l Taiwan will have two consecutive islandwide elections--legislative and presidential--in the next fourteen months. Neither Beijing nor Taipei, therefore, really knows how bilateral relations will evolve in the Year of the Golden Rabbit.
l However, since both China and Taiwan had agreed earlier to place economics above all else, the focus of cross-Strait relations, at least in the first half of the year, will likely remain on: (1) post-ECFA negotiations on, among other things, mutual investment protection and dispute resolution, (2) travel by individual Chinese tourists to the island, and (3) the number of Chinese tourists--in groups of at least five--per day, excluding individual travelers, will likely be increased from 4,000 to 5,000.
l Since Taiwan opened its doors to Chinese tourists in July 2008, they have injected a total of NT$91 billion, or roughly US$3.1 billion, into the local economy. According to the Mainland Affairs Council (MAC), approximately 1.82 million Chinese tourists have visited Taiwan between mid-2008 and the end of 2010. These Chinese nationals have, in turn, created NT$91 billion in foreign exchange benefits and commercial opportunities, particularly in retail, transportation, hotels, and tourism-related businesses.
l Nearly 1.2 million Chinese nationals came to Taiwan as tourists last year, which was an increase of 98 percent from 2009, and another 450,000 Chinese citizens came to Taiwan for business and other reasons last year, bringing the total number of Chinese tourists to approximately 1.65 million and a year-on-year growth of 68 percent.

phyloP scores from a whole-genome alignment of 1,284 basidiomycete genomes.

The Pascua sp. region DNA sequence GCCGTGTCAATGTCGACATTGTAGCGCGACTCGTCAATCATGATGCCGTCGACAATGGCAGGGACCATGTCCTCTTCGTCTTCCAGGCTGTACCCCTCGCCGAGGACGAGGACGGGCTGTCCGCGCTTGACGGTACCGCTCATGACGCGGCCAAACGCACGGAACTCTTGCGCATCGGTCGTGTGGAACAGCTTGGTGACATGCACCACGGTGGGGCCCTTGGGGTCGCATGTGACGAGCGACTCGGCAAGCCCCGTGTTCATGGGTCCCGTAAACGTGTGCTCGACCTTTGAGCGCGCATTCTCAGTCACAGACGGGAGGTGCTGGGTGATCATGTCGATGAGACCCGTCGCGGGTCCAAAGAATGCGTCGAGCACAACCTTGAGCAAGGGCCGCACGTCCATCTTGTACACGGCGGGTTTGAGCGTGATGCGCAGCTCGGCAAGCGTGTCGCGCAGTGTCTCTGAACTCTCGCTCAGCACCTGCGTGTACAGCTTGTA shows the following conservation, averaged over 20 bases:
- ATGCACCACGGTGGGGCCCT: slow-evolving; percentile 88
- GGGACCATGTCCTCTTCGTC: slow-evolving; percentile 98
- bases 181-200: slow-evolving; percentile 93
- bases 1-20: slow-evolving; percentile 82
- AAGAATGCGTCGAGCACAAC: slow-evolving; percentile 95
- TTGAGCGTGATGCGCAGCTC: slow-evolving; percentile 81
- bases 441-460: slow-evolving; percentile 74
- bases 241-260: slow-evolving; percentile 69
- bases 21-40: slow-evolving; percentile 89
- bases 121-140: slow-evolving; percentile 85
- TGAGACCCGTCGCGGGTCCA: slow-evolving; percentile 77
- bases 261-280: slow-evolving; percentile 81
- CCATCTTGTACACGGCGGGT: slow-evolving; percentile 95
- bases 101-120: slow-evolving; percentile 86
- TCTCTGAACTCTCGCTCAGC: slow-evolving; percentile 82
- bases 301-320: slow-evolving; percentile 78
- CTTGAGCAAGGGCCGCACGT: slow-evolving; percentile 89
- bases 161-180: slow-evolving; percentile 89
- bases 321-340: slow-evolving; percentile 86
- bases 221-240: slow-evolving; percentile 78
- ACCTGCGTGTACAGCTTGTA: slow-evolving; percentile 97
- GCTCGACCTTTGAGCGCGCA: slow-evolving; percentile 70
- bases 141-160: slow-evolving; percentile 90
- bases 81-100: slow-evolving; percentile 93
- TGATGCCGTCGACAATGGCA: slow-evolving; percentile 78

l Meanwhile, the government's initiative to simplify entry procedures for Hong Kong and Macau residents, launched last September 1, has already paid dividends. During the four-month period from September 1 to December 31, 2010, 208,342 people from Hong Kong and Macau obtained a Taiwan entry permit online, which was 105.24 percent more than in the last four months of 2009. Largely because of de-escalation of cross-Strait tensions and the increasing interest on Taiwan, nearly 700,000 people from Hong Kong and Macau visited Taiwan in 2010, which was 10.5 percent more than the number in 2009.
l Noting that Taiwan passport holders were granted visa waivers for the Schengen countries after January 11 this year, Taiwan government officials, particularly those at MAC, have openly urged Hong Kong to grant Taiwanese passport holders a similar privilege. Though there appears to be enough interest and support in the former British colony, the ultimate decision on granting visa-free privilege to Taiwanese passport holders will have to be made by Beijing in the context of overall cross-Strait relations, with or without considerations for the upcoming elections.